Virginia rallies, ousts Syracuse NCAA LACROSSE CHAMPIONSHIPS

May 29, 1994|By Paul McMullen | Paul McMullen,Sun Staff Writer

COLLEGE PARK -- Michael Watson's talent and poise had long ago earned the approval of Dom Starsia, but the Virginia lacrosse coach nonetheless was curious to see how his prized freshman attackman would fare against Syracuse in the NCAA tournament semifinals.

"Sometimes I'm not sure exactly how well Michael has done, because there's not a great pool of defensemen in Division I," Starsia said last week. "Syracuse may have the best group, and I wonder how he'll do against them."

The kid did all right.

Watson put the exclamation point on the Cavaliers' uphill climb yesterday with a goal 2:10 into sudden-death overtime that beat defending champion Syracuse, 15-14.

Fifth-seeded Virginia can win its first NCAA title since 1972 when it meets Princeton in the title game at noon tomorrow at Byrd Stadium.

A record semifinal crowd of 23,728 at Byrd Stadium watched Watson take the ball in an unsettled situation, get Syracuse ace defenseman Ric Beardsley off-balance with a stutter step, shoot over goalie Alex Rosier's right shoulder and then run for cover. Watson dodged the Cavaliers, who wanted to celebrate their first NCAA final in eight years.

"I'm a little claustrophobic, and I didn't want to wind up on the bottom of a pile," Watson said.

Watson, a St. Paul's School product who was The Sun's high school Athlete of the Year for 1992-93 and the Rookie of the Year in the Atlantic Coast Conference this spring, doesn't relate to the questions about Virginia's recent postseason shortcomings. It was that unfulfilling past that made the climb out of 5-1 and 12-7 holes so satisfying for the Cavaliers (13-3) and unsettling for the top-ranked and top-seeded Orangemen (13-2).

"I've never been involved in the NCAA semifinals, and neither have my players," said Starsia, who came to Virginia from Brown two years ago. "We made some mistakes, and we had a couple of opportunities to decide that we couldn't make it, but we kept coming back."

Virginia revived itself by reversing fortunes while down two men and by excelling at Syracuse's own game, transition.

Rosier was the hot goalie to start, and the Orangemen peppered Cavaliers keeper James Ireland for a 5-1 lead after 12 minutes. Virginia rallied late in the second quarter and got within 8-7 four minutes into the third quarter, but Syracuse scored the next four goals.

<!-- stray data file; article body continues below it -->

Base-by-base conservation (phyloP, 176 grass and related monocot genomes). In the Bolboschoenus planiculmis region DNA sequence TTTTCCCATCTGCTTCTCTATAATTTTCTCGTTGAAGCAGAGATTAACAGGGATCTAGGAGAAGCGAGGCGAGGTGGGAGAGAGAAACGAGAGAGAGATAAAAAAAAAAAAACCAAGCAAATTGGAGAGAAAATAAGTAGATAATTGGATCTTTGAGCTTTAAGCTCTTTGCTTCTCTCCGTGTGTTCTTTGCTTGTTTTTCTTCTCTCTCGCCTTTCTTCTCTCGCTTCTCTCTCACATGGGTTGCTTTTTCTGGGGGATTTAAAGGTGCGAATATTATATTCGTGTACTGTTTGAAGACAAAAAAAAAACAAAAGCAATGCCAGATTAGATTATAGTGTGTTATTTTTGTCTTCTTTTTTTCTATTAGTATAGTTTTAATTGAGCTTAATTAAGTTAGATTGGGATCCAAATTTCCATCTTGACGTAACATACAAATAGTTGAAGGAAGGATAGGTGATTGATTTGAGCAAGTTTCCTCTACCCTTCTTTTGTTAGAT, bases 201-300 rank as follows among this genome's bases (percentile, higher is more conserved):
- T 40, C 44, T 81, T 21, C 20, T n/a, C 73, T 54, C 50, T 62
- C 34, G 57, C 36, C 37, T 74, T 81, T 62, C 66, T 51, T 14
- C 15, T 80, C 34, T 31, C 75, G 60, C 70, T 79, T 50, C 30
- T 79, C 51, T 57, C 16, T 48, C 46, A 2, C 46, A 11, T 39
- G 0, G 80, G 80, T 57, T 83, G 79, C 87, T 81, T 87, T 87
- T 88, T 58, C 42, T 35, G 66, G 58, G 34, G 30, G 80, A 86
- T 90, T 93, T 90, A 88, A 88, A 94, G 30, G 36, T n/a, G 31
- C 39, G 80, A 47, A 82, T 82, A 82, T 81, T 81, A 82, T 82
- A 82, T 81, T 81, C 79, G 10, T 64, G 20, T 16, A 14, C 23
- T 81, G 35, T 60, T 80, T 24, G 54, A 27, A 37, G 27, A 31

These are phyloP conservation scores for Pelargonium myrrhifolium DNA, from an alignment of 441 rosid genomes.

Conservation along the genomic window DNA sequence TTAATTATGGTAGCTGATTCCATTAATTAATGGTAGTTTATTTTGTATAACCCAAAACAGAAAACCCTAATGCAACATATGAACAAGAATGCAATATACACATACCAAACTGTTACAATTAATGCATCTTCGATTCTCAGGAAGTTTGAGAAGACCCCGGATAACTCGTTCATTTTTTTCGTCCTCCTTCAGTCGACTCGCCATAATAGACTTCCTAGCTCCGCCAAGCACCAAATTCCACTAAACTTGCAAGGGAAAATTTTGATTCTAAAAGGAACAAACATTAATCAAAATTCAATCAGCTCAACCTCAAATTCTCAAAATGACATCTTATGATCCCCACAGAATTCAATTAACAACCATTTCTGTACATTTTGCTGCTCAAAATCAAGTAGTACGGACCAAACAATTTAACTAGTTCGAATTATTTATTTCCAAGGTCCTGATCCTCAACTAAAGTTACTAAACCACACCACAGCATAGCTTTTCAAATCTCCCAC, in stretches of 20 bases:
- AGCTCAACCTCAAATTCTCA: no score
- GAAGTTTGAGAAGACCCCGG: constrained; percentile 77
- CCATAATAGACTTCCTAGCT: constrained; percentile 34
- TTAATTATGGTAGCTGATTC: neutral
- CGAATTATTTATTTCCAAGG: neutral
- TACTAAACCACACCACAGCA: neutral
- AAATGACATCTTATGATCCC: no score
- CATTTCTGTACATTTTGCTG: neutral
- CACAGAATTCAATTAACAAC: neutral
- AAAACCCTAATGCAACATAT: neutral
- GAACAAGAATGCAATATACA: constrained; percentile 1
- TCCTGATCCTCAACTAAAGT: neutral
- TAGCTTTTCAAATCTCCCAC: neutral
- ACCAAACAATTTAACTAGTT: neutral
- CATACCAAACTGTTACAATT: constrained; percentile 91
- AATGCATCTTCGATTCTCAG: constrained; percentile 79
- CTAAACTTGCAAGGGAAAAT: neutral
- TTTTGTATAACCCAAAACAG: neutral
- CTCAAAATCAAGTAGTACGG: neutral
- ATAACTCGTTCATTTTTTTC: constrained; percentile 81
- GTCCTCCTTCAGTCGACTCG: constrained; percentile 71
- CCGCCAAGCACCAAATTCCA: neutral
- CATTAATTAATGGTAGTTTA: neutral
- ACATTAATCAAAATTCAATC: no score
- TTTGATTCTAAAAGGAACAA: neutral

Tim Whiteley assisted Sean Miller to halt the Syracuse charge, but the Orangemen's bid for a ninth title game in 12 years strengthened when Virginia had two players sent to the penalty box with 13:29 left.

Syracuse took a hasty shot, however, and Ireland's save was quickly converted into a goal by Whiteley. Instead of being down five, it was 12-9, and the Cavaliers were a third of the way into a six-goal run that would give them a 13-12 lead with 10:11 left.

"That play was the back-breaker," said Syracuse's Roy Simmons, who leads the nation's coaches with 244 career victories. "It could have easily been 13-8. You figure with our firepower, we're going to get a good shot, but we didn't."

Whiteley made it 13-12 with 11:13 remaining, but Syracuse held Virginia scoreless for more than 10 minutes and went ahead 14-13 on goals by Robert Kavovit and Paul Sullivan, the latter with 3:31 to go.

Whiteley missed a chance to tie with a minute left, but Matt Crisp disrupted the Syracuse clear, and David Jones got the ball right back to Whiteley. His fifth assist allowed freshman Doug Knight to tie it at 14 with 49 seconds left.

Virginia could not take advantage of an extra-man opportunity at the end of regulation, but Syracuse did the same a minute into overtime, when it put All-Americans Charlie Lockwood, Dom Fin and Roy Colsey on the same midfield.

Ireland won the race to the end line and possession after a Beardsley miss, and Crisp's clear got it to Watson. The Virginia attack hadn't scored a solo goal all game.

"Beardsley likes to talk a lot, and he kept asking me why I wouldn't take him [one-on-one]," Watson said. "That's usually not our style, but the middies weren't down yet, so I gave him the stutter step and took the shot."

Watson's goal gave the Cavaliers one more date on their postseason revenge tour.

In an exhibition last fall, they were "tattooed," in Starsia's words, by Syracuse. A week ago, in the NCAA quarterfinals, they upset North Carolina, which had stopped them in the ACC tournament final. In the ACC semifinals, they routed Duke, which beat them in the regular season.

Virginia's other 1994 loss? It was inflicted by Princeton, its foe in tomorrow's title game.


At Byrd Stadium, College Park



* Virginia 15, Syracuse 14, OT* Princeton 10, Brown 7



.` * Virginia vs. Princeton, noon

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